Cooperation and coordination difficulties among participants caused by long geographical project distance and remote management control were identified to be the main causes of project failure. Web‐based construction project management system was proved to be efficient and effective in cross region project coordination and monitoring. Since property development business is a continuing and non‐one‐off activity, the investment of a tailor made WPMS is really good value for money. Concerning the low readiness of business partners in China, an encouraging pattern with more self‐incentives should be considered for achieving a win‐win‐win situation as an essential tactic as proposed in this paper.

Research limitations/implications

How to evaluate the benefit of using WPMS in quantitative method remains a challenge. Future research could compare the project with WPMS and without WPMS.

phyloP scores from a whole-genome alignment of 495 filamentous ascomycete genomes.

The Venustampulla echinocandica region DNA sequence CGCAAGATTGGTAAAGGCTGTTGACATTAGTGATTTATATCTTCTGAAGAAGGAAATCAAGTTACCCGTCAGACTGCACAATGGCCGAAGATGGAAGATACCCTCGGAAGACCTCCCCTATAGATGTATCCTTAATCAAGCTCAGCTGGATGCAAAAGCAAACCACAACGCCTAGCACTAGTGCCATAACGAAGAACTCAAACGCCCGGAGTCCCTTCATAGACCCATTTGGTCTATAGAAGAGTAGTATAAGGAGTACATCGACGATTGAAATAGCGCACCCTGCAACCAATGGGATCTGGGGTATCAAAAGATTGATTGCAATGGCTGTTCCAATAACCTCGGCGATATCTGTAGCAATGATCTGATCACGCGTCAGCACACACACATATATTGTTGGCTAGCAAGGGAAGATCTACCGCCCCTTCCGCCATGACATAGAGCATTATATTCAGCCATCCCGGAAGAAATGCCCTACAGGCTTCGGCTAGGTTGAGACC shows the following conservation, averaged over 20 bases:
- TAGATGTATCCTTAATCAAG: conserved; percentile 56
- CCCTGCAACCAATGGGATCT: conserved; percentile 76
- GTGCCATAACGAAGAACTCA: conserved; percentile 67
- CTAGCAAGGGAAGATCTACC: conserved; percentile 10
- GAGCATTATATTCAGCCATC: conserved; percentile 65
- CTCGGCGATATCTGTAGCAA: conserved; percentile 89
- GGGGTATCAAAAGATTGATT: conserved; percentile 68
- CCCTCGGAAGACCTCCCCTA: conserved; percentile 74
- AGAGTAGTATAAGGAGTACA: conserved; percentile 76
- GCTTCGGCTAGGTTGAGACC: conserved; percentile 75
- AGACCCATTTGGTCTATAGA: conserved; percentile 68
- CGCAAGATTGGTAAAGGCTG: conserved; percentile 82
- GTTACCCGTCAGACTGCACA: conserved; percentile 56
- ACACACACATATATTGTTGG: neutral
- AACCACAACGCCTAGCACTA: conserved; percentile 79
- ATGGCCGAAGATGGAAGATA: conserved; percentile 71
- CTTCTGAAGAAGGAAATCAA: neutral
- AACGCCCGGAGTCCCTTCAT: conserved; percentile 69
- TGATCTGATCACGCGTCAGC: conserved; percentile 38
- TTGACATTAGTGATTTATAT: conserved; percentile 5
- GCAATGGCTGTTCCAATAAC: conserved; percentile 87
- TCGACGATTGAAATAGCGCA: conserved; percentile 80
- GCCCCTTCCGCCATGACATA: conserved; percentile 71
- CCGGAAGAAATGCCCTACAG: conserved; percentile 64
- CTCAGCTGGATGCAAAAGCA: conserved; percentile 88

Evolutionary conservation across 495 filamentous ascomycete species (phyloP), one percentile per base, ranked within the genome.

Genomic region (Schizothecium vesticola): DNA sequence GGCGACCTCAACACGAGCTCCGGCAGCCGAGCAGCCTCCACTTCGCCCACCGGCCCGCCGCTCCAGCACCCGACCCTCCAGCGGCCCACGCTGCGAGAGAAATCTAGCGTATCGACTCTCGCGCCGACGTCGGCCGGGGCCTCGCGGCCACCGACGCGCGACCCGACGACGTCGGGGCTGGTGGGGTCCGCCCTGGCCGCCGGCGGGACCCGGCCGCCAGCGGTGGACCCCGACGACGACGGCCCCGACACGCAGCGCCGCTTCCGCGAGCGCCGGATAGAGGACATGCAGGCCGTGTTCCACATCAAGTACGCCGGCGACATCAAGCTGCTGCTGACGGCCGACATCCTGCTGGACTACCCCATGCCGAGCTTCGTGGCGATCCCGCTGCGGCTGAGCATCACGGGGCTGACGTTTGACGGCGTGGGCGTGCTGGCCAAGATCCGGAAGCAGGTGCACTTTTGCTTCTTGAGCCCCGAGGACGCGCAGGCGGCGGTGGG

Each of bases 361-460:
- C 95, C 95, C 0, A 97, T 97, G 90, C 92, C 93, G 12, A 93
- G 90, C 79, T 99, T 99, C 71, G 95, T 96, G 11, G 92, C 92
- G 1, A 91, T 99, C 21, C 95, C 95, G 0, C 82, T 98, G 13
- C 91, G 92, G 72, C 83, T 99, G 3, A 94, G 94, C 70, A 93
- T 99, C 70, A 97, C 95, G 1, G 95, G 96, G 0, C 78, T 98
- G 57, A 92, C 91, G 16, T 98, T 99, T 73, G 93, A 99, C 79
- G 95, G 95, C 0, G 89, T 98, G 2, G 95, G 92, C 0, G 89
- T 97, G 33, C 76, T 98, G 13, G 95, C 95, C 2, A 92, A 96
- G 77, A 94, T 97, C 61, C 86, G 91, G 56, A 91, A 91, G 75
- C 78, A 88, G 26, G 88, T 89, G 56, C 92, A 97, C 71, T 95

Practical implications

The case study of the application of a tailor‐made web‐based project management system (named ICPMS) by one of the major developers in Hong Kong has demonstrated that the headquarters in Hong Kong is able to get timely first hand project information, facilitating timely decisions and ensuring project success. Thus, the adoption of WPMS is a worthwhile investment for overseas developers undertaking real estate development projects in China.

Originality/value

This paper puts forward the concept of overseas developers using WPMS to help assure project success in China. Chinese culture and other limitation factors were considered for the first time in WPMS implementation in the construction industry. How to make the implementation of WPMS to successfully overcome such barriers is illustrated based on this empirical study.

Details

Construction Innovation, vol. 13 no. 1
Type: Research Article
ISSN: 1471-4175

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Article